Description: Lobbyists have to understand both the written and unwritten rules of legislative procedure in order to influence legislation. They have to be able to assess the realistic chances of a bill being passed in order to take action.
Details: Lobbyists must have an understanding of how parliamentary procedure works, and they need an ability to speak clearly in public. They must be good researchers, writers and social creatures. They spend much time interfacing with constituents and politicos alike, so they need to be able to determine audience trends, and they have to enjoy the intrigue of government.
Description: Those who don't want to go into straight news writing and reporting might think about feature writers for magazines. Generally perceived as "softer" than hard news, magazine journalism still requires a lot of research, interviewing, and rewriting for deadlines.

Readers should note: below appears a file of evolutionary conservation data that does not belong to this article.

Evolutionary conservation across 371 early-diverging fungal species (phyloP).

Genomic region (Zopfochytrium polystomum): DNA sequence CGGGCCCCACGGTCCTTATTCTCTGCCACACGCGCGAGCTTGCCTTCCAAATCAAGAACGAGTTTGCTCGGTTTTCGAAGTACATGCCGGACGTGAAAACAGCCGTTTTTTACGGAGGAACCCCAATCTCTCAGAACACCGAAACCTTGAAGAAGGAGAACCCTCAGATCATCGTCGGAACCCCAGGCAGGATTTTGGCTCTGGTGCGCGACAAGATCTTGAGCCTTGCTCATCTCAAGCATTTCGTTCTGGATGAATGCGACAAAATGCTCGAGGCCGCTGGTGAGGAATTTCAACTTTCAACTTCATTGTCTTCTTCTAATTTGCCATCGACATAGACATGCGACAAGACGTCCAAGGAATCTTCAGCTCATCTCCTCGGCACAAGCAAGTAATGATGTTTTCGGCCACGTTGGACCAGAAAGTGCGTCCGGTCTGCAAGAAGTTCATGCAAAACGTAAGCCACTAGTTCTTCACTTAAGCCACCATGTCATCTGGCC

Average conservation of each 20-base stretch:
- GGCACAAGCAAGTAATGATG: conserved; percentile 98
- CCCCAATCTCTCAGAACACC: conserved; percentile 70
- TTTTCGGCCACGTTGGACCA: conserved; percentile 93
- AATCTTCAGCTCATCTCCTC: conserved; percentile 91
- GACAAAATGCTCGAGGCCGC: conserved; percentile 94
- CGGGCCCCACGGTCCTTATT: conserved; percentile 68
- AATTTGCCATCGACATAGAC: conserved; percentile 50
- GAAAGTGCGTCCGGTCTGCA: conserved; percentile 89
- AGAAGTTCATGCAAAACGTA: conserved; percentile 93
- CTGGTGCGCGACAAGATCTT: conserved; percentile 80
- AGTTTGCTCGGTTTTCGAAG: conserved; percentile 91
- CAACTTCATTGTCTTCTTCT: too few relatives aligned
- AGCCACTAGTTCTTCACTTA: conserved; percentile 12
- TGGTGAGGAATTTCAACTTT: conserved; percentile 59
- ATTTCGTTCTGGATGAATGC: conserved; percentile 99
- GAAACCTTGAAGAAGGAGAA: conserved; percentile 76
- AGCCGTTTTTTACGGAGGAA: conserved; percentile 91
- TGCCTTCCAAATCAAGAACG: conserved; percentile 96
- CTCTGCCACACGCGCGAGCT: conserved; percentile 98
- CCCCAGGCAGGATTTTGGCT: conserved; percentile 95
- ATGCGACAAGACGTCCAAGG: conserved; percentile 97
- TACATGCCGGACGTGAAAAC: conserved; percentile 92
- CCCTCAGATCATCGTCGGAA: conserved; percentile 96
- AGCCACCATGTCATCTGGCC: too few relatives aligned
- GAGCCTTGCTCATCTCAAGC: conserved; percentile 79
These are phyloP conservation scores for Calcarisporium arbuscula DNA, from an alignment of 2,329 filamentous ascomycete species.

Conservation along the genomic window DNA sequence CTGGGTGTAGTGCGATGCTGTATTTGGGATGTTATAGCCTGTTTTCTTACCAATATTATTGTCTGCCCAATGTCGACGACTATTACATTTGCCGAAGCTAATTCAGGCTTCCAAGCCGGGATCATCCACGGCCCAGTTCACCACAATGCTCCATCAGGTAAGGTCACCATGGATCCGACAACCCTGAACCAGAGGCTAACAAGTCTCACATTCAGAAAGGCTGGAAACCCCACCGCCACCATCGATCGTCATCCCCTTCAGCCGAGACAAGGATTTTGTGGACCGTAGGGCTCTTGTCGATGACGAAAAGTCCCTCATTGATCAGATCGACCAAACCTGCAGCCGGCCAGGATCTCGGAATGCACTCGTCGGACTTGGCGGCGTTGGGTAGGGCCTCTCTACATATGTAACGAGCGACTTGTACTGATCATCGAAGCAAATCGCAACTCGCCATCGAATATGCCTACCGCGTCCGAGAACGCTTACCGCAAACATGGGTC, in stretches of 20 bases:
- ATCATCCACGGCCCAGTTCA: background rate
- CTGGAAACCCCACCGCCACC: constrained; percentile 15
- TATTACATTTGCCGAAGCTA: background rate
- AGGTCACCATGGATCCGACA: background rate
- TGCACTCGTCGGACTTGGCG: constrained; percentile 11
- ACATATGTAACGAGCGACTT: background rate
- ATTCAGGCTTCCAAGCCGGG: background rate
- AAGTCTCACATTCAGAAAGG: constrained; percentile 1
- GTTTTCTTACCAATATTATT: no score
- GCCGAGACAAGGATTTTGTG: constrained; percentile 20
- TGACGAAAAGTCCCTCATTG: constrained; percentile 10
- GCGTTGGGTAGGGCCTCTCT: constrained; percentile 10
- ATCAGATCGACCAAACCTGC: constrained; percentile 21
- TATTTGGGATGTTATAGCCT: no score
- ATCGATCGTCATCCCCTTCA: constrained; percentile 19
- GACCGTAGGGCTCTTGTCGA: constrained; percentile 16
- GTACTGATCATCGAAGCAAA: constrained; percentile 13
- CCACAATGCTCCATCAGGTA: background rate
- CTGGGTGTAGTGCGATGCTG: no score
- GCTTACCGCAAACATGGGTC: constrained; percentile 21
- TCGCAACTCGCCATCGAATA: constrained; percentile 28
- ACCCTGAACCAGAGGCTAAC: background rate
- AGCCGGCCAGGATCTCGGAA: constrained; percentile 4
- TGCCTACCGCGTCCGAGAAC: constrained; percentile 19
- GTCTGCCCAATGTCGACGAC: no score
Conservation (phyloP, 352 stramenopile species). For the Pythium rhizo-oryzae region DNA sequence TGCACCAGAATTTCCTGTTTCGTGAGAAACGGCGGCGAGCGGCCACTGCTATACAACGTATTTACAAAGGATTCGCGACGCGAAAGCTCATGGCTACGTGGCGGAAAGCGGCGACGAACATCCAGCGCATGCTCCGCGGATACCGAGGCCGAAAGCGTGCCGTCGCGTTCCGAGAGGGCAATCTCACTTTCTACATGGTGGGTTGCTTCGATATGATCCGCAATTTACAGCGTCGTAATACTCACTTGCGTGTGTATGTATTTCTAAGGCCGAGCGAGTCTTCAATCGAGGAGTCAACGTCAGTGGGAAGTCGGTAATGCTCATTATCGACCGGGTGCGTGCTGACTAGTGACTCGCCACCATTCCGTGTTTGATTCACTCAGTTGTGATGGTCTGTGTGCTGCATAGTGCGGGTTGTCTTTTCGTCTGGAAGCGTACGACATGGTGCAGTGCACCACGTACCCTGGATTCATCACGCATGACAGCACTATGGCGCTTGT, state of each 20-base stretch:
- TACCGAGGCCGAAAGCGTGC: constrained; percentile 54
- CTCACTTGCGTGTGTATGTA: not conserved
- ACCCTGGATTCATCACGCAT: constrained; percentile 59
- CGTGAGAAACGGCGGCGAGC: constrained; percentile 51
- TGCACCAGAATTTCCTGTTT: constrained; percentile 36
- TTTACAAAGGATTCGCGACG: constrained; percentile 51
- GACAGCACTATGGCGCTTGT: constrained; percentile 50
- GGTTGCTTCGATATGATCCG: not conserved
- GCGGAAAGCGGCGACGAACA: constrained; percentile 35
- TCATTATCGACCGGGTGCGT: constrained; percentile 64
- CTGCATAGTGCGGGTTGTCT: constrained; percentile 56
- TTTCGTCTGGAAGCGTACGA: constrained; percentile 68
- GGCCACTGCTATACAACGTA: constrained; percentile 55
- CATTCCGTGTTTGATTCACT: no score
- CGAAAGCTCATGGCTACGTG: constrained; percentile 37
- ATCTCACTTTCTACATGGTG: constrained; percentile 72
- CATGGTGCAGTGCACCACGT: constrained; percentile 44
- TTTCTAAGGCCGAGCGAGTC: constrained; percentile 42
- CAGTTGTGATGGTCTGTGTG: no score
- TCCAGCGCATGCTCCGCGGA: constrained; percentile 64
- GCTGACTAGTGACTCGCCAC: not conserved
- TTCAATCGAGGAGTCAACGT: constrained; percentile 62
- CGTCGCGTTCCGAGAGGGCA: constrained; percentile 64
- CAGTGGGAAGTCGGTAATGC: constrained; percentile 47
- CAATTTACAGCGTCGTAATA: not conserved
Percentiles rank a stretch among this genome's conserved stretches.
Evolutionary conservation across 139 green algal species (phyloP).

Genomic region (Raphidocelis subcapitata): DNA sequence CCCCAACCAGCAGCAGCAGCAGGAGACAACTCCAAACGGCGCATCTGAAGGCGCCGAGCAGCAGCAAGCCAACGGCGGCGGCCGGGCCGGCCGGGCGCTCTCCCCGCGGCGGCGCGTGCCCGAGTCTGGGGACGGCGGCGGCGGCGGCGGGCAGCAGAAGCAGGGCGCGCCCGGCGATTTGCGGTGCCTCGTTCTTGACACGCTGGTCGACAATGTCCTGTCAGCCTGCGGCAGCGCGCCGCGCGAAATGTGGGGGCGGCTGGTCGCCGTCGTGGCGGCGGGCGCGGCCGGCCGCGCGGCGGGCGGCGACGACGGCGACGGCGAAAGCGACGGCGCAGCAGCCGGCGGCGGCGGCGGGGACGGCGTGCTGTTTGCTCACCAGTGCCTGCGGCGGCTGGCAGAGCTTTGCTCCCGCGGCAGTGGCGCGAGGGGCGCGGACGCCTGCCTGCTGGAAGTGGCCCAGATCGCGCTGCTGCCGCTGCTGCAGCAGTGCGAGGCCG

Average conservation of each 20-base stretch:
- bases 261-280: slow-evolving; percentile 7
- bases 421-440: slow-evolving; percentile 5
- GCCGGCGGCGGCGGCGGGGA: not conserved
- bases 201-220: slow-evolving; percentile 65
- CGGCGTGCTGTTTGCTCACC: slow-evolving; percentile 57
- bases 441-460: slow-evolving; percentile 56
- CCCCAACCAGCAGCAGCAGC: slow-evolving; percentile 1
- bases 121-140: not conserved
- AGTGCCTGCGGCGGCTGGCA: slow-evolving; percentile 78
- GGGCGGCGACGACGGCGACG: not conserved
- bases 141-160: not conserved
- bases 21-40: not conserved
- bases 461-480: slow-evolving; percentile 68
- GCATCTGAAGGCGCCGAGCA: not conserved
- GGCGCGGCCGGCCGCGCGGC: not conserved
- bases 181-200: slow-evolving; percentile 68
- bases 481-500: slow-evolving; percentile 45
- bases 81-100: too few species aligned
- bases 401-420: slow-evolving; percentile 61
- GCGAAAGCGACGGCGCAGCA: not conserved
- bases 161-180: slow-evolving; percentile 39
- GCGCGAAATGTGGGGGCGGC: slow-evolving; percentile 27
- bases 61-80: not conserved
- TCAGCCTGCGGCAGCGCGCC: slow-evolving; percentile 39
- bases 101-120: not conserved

Details: Entry-level positions demand creativity, versatility, a desire to learn and a strong work ethic. Magazine writers, especially freelancers, develop their own stories, conduct interviews, and do their own research for feature-length texts. They must be able to conduct solid interviews and know how to fact-check.
Description: Entry-level management jobs often appeal to a variety of students who are unsure of the direction they want their careers to take. They may oversee contracts, schedules, budgets, inventory, research data, and Human Resource requests. They are often the focal point for customer communications and interface.